• Don't lots of cities have rivers that are narrow enough to build a frame across and hang a train over?
  • Are there riparian environmental concerns that I'm overlooking?
  • Am I succumbing to monorail nuttiness? (Or just channeling some inner Franka Potente?)

I await your feedback, dear readers.


My research in Essen was a part of a German Marshall Fund Comparative Domestic Policy Fellowship.

See all of my Schwebebahn photos on flickr.

See a video I shot of the ride on youtube.

Jess Zimbabwe is the Director of Urban Development and Founding Executive Director of the Rose Center for Public Leadership in



Mike Lydon's picture

Ask Mr. Wood

I defer to Jeff Wood for the answers to those questions!...but I can say...I want to ride that thing too!

ps Do they allow bicycles onboard?!

Jess Zimbabwe's picture

I didn't notice the bikes

Mike: I'm not as bicyclist, or even, apparently, a very good friend to the bicyclists, because I didn't notice whether you were allowed to board with them, but I don't think I saw any. Sorry!

the bahn in Germany

I'll give your questions my best shot since I found the many forms of the German bahn to be similarly exciting.

The Schwebebahn is unique because the tracks are above the train - I have yet to ride on a similar system. While many other German cities such as Berlin (my home for a year) have trains above ground, they tend to be larger, heavy rail infrastructure as opposed to a smaller, lighter Schwebebahn.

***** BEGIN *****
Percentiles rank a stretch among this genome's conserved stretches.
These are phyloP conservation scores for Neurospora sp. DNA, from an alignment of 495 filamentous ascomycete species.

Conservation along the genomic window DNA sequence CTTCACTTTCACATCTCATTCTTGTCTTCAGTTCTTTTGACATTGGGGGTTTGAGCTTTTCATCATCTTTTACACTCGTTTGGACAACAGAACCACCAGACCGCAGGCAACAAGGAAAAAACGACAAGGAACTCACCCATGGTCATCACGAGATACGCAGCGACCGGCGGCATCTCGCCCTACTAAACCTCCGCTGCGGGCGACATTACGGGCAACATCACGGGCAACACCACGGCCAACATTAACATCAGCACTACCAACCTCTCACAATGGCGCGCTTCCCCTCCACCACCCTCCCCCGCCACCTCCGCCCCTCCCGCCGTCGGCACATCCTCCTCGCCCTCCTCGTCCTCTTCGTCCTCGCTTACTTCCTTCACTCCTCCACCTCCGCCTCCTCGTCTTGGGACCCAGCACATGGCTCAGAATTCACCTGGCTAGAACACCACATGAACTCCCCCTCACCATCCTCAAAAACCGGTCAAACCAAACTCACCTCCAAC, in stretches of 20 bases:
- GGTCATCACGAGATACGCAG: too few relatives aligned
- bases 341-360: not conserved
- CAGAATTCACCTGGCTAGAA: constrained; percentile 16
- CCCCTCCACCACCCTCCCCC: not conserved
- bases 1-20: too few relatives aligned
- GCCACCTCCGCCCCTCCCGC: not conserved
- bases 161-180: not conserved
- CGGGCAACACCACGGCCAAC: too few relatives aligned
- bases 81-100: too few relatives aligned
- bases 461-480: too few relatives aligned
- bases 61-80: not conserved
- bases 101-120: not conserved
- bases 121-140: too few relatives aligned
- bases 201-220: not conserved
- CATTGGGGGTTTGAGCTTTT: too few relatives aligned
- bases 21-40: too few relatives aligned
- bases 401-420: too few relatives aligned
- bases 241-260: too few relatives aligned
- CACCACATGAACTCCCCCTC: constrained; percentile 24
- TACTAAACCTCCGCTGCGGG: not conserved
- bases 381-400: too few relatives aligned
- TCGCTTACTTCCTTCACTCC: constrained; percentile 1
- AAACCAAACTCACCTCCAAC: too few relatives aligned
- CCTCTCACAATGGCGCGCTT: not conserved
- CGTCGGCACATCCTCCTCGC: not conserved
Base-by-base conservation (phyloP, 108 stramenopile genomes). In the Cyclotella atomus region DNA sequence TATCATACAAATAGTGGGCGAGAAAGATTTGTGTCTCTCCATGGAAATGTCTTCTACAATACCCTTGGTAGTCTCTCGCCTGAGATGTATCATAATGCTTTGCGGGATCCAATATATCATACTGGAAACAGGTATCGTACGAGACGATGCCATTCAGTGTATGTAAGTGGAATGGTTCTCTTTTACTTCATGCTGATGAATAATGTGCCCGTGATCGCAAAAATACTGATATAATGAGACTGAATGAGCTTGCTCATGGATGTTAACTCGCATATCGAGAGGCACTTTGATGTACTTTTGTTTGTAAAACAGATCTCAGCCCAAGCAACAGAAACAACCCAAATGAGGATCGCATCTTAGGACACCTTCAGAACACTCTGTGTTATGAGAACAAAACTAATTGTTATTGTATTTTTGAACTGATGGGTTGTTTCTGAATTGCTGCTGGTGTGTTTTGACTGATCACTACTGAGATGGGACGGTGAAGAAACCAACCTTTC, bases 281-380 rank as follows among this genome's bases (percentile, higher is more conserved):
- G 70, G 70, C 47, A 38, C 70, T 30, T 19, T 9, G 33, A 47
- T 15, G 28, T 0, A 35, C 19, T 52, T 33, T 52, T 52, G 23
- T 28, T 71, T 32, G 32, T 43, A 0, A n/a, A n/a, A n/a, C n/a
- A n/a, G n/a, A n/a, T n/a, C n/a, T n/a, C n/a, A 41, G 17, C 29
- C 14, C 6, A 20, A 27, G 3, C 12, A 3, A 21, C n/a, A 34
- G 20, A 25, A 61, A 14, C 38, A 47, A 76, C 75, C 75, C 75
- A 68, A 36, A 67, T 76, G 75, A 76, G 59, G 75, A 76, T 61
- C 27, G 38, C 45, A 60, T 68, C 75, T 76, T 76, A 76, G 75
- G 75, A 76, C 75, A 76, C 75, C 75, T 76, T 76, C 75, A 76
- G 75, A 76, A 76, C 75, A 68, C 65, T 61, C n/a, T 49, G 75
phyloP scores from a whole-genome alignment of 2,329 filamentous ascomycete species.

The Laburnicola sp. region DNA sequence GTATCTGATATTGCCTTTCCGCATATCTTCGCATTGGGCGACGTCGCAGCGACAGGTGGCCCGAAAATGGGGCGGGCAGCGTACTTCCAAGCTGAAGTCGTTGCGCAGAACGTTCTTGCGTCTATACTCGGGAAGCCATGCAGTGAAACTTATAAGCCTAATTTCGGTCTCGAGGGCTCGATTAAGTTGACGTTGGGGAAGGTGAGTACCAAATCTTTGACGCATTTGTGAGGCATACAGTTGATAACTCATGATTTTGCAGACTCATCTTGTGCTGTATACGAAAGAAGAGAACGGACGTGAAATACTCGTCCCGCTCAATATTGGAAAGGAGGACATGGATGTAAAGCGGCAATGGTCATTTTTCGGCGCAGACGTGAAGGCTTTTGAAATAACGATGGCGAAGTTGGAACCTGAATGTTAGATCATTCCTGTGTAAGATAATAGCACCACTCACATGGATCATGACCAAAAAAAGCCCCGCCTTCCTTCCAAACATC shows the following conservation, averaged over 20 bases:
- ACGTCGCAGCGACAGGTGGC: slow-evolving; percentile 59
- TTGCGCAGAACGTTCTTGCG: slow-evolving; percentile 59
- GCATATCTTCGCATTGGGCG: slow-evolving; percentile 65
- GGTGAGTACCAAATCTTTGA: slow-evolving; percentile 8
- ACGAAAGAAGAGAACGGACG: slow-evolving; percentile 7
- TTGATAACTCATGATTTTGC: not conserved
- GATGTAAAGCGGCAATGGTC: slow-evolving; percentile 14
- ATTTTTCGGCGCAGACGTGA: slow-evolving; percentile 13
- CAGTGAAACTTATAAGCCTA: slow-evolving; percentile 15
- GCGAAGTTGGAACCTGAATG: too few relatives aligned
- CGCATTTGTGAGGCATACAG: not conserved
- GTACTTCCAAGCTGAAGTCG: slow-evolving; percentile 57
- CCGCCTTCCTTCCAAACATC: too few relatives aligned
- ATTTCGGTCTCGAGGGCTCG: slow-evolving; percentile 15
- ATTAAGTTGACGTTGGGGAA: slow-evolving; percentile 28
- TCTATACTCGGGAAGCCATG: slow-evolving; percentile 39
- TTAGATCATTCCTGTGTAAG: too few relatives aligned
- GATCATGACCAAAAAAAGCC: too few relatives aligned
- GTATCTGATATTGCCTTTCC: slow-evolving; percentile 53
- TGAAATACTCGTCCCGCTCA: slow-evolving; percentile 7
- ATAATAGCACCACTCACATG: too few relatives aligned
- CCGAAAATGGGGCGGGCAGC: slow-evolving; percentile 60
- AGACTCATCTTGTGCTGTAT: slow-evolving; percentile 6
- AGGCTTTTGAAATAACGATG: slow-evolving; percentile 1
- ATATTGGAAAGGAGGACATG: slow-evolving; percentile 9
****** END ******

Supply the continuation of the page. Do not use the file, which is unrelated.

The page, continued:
The good side: I would think an overhead system would be cheaper than an underground system and doesn't have to be stuck in traffic. It looks like it was a challenge to retrofit any type of system into the city without removing a lot of buildings, so putting one system on top of another probably sounded like the best option.

The bad side: It looks like its still rather large infrastructure overhead with the green beams and may have some of the negative aspects of being underneath anything large like a freeway bridge. I wonder if the citizens of Wuppertal got into debates about preserving viewshed corridors and historic buildings in the process. Not sure how the environmental impact statement went for a project over the river either, but if interstates can cross rivers, why not a train along a river?